More than half the calls made to the country’s tip-off line for environmental complaints involved fly-tipping.
Statistics provided by the Environmental Protection Agency (EPA) showed that 1,600 calls were made to the National Environmental Complaints Line (NECL) last year.
Of those, 57% involved members of the public complaining about the illegal dumping of up to 20 bags of rubbish.
The EPA also said that in addition to the calls made to the tip-off line, the various local authorities received an estimated 60,000 environmental complaints last year.
The complaints made to the NECL were forwarded to the relevant local authority to be addressed — with the bulk of the complaints taking place in larger urban areas, predominantly in the east of the country.
Dublin City Council had the highest percentage of calls made about dumping and other issues to the NECL, at 22%.
Wicklow County Council received 11% of the complaints, the same percentage as South Dublin County Council; while Fingal had 5%.
However, the EPA said Dublin City Council, South Dublin County Council, and Wicklow County Council, make use of the NECL service via the Pure Project (Protecting Uplands & Rural Environments), a specific initiative in operation since 2006 to combat the increase of illegal dumping/fly-tipping in the Wicklow/Dublin uplands. An EPA spokesperson said this contributed to the higher volume of NECL calls about dumping in those areas.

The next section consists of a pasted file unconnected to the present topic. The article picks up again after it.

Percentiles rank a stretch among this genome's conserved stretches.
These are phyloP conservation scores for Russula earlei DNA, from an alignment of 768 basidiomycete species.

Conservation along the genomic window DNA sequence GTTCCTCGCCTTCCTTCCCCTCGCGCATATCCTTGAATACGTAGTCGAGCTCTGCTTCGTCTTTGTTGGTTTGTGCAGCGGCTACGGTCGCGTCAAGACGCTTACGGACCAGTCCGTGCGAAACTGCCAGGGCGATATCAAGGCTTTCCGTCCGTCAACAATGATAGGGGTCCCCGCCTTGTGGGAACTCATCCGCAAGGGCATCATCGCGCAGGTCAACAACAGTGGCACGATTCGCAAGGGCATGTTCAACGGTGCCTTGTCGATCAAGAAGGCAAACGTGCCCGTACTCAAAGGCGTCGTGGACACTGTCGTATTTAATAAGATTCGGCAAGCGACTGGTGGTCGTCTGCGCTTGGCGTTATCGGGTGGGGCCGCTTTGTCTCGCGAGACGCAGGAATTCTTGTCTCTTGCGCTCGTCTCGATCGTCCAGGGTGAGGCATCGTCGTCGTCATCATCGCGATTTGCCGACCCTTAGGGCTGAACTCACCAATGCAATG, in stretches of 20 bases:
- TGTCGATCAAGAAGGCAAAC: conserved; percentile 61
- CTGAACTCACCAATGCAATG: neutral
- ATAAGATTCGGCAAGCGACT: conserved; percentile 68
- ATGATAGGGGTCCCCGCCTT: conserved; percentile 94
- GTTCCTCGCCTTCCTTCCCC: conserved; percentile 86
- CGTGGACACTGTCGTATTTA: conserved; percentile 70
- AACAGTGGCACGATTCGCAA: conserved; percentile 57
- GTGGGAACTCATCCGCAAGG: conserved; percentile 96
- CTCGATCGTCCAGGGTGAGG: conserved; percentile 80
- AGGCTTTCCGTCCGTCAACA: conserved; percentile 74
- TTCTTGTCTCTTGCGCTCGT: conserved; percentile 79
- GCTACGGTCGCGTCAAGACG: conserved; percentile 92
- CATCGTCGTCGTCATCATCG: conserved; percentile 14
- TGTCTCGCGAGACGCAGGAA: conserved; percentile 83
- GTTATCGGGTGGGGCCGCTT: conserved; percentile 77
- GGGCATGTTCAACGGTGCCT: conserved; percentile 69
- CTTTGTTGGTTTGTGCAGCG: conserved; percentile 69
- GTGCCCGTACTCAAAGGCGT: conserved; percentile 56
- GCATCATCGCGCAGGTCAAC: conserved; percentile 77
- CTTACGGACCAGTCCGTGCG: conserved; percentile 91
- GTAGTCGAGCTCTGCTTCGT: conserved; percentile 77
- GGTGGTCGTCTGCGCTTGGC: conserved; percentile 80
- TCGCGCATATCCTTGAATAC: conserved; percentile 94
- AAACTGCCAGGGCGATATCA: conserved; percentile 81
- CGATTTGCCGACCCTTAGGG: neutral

In contrast, just 1% of the NECL tip-offs last year were related to the Cork City Council area — the same as local authorities in Cavan, Carlow, Galway City, Kerry and Leitrim.
8% of the NECL complaints related to the Cork County Council area. While fly-tipping is responsible for the largest percentage of NECL contacts, concerns about smoke and fumes were responsible for 10% of the calls made to it last year, while 9% of contacts related to larger instances of illegal dumping involving more than 20 bags of rubbish.
Litter and other rubbish caused another 10% of calls to the NECL, with the remainder of calls split between complaints about back-yard burning, industrial or commercial noise pollution, odours including agricultural smells and slurry spreading, and spills and discharges into rivers and the sea.
However, Cork County Council has already warned that it may name and shame anyone found fly-tipping.
Sharon Corcoran, head of Cork County Council’s environment directorate, said last month the local authority would consider such a move in addition to the introduction of new weighing equipment at 11 centres in Co Cork, and the deployment of additional personnel.
The council is among those who wrote to the Department of the Environment to postpone the planned new charges for disposing of waste at civic amenity sites, applicable to recyclable waste from July 1, over fears it could exacerbate the problem of roadside litter.
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